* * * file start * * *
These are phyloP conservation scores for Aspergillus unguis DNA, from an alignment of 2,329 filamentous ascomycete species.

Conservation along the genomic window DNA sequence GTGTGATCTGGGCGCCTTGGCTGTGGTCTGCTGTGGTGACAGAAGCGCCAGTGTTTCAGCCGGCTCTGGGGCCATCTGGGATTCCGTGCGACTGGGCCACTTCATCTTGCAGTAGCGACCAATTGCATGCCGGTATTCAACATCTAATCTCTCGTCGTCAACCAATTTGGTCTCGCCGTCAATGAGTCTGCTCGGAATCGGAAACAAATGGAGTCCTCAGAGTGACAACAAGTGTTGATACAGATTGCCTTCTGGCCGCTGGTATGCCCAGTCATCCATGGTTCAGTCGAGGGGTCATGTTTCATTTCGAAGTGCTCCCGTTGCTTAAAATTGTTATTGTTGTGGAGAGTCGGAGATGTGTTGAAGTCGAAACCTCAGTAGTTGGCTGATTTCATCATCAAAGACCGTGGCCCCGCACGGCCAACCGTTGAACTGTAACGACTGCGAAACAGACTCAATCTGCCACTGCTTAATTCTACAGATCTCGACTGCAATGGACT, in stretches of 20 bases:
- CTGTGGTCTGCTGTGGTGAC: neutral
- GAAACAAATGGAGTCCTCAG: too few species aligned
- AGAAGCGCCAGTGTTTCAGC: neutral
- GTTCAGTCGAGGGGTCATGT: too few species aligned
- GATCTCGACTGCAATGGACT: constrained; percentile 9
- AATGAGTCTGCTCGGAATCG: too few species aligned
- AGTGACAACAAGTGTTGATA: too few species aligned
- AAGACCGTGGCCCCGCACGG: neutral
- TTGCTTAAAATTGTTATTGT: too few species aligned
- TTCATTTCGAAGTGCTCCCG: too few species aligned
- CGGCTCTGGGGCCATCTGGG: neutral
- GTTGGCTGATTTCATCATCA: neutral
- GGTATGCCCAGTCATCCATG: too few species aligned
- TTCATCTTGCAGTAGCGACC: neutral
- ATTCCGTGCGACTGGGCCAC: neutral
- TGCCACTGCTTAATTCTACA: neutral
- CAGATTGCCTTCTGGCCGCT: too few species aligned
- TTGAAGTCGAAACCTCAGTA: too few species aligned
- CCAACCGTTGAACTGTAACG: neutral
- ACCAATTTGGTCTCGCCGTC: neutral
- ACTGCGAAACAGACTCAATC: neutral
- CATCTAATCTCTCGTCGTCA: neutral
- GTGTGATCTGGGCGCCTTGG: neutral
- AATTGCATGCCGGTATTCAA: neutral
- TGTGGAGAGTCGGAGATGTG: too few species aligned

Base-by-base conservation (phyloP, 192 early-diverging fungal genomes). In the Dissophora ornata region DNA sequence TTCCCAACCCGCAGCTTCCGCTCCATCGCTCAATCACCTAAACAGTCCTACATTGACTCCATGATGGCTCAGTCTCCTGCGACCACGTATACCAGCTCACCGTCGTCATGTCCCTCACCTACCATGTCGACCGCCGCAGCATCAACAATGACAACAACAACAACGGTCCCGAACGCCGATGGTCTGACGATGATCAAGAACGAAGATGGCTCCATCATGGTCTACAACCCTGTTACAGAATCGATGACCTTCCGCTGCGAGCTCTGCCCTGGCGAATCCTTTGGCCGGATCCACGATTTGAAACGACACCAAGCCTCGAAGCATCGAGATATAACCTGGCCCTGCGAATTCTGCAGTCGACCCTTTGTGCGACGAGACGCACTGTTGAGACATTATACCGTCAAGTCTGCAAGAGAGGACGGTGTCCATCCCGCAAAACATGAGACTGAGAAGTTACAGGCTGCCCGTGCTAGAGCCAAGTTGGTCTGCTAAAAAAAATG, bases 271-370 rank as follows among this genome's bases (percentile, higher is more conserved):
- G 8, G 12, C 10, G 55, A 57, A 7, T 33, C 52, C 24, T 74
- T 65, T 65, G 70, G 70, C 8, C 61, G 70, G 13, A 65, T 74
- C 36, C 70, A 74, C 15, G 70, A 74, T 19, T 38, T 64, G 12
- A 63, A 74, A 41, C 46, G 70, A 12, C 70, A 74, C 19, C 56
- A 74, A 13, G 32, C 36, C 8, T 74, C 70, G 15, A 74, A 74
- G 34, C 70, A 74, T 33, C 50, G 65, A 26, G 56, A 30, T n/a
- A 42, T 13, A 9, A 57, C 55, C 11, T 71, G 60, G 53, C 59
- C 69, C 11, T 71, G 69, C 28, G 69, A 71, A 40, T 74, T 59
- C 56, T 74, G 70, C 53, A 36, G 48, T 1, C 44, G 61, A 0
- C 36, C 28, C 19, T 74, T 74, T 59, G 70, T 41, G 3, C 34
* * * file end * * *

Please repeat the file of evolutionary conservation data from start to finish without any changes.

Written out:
These are phyloP conservation scores for Aspergillus unguis DNA, from an alignment of 2,329 filamentous ascomycete species.

Conservation along the genomic window DNA sequence GTGTGATCTGGGCGCCTTGGCTGTGGTCTGCTGTGGTGACAGAAGCGCCAGTGTTTCAGCCGGCTCTGGGGCCATCTGGGATTCCGTGCGACTGGGCCACTTCATCTTGCAGTAGCGACCAATTGCATGCCGGTATTCAACATCTAATCTCTCGTCGTCAACCAATTTGGTCTCGCCGTCAATGAGTCTGCTCGGAATCGGAAACAAATGGAGTCCTCAGAGTGACAACAAGTGTTGATACAGATTGCCTTCTGGCCGCTGGTATGCCCAGTCATCCATGGTTCAGTCGAGGGGTCATGTTTCATTTCGAAGTGCTCCCGTTGCTTAAAATTGTTATTGTTGTGGAGAGTCGGAGATGTGTTGAAGTCGAAACCTCAGTAGTTGGCTGATTTCATCATCAAAGACCGTGGCCCCGCACGGCCAACCGTTGAACTGTAACGACTGCGAAACAGACTCAATCTGCCACTGCTTAATTCTACAGATCTCGACTGCAATGGACT, in stretches of 20 bases:
- CTGTGGTCTGCTGTGGTGAC: neutral
- GAAACAAATGGAGTCCTCAG: too few species aligned
- AGAAGCGCCAGTGTTTCAGC: neutral
- GTTCAGTCGAGGGGTCATGT: too few species aligned
- GATCTCGACTGCAATGGACT: constrained; percentile 9
- AATGAGTCTGCTCGGAATCG: too few species aligned
- AGTGACAACAAGTGTTGATA: too few species aligned
- AAGACCGTGGCCCCGCACGG: neutral
- TTGCTTAAAATTGTTATTGT: too few species aligned
- TTCATTTCGAAGTGCTCCCG: too few species aligned
- CGGCTCTGGGGCCATCTGGG: neutral
- GTTGGCTGATTTCATCATCA: neutral
- GGTATGCCCAGTCATCCATG: too few species aligned
- TTCATCTTGCAGTAGCGACC: neutral
- ATTCCGTGCGACTGGGCCAC: neutral
- TGCCACTGCTTAATTCTACA: neutral
- CAGATTGCCTTCTGGCCGCT: too few species aligned
- TTGAAGTCGAAACCTCAGTA: too few species aligned
- CCAACCGTTGAACTGTAACG: neutral
- ACCAATTTGGTCTCGCCGTC: neutral
- ACTGCGAAACAGACTCAATC: neutral
- CATCTAATCTCTCGTCGTCA: neutral
- GTGTGATCTGGGCGCCTTGG: neutral
- AATTGCATGCCGGTATTCAA: neutral
- TGTGGAGAGTCGGAGATGTG: too few species aligned

Base-by-base conservation (phyloP, 192 early-diverging fungal genomes). In the Dissophora ornata region DNA sequence TTCCCAACCCGCAGCTTCCGCTCCATCGCTCAATCACCTAAACAGTCCTACATTGACTCCATGATGGCTCAGTCTCCTGCGACCACGTATACCAGCTCACCGTCGTCATGTCCCTCACCTACCATGTCGACCGCCGCAGCATCAACAATGACAACAACAACAACGGTCCCGAACGCCGATGGTCTGACGATGATCAAGAACGAAGATGGCTCCATCATGGTCTACAACCCTGTTACAGAATCGATGACCTTCCGCTGCGAGCTCTGCCCTGGCGAATCCTTTGGCCGGATCCACGATTTGAAACGACACCAAGCCTCGAAGCATCGAGATATAACCTGGCCCTGCGAATTCTGCAGTCGACCCTTTGTGCGACGAGACGCACTGTTGAGACATTATACCGTCAAGTCTGCAAGAGAGGACGGTGTCCATCCCGCAAAACATGAGACTGAGAAGTTACAGGCTGCCCGTGCTAGAGCCAAGTTGGTCTGCTAAAAAAAATG, bases 271-370 rank as follows among this genome's bases (percentile, higher is more conserved):
- G 8, G 12, C 10, G 55, A 57, A 7, T 33, C 52, C 24, T 74
- T 65, T 65, G 70, G 70, C 8, C 61, G 70, G 13, A 65, T 74
- C 36, C 70, A 74, C 15, G 70, A 74, T 19, T 38, T 64, G 12
- A 63, A 74, A 41, C 46, G 70, A 12, C 70, A 74, C 19, C 56
- A 74, A 13, G 32, C 36, C 8, T 74, C 70, G 15, A 74, A 74
- G 34, C 70, A 74, T 33, C 50, G 65, A 26, G 56, A 30, T n/a
- A 42, T 13, A 9, A 57, C 55, C 11, T 71, G 60, G 53, C 59
- C 69, C 11, T 71, G 69, C 28, G 69, A 71, A 40, T 74, T 59
- C 56, T 74, G 70, C 53, A 36, G 48, T 1, C 44, G 61, A 0
- C 36, C 28, C 19, T 74, T 74, T 59, G 70, T 41, G 3, C 34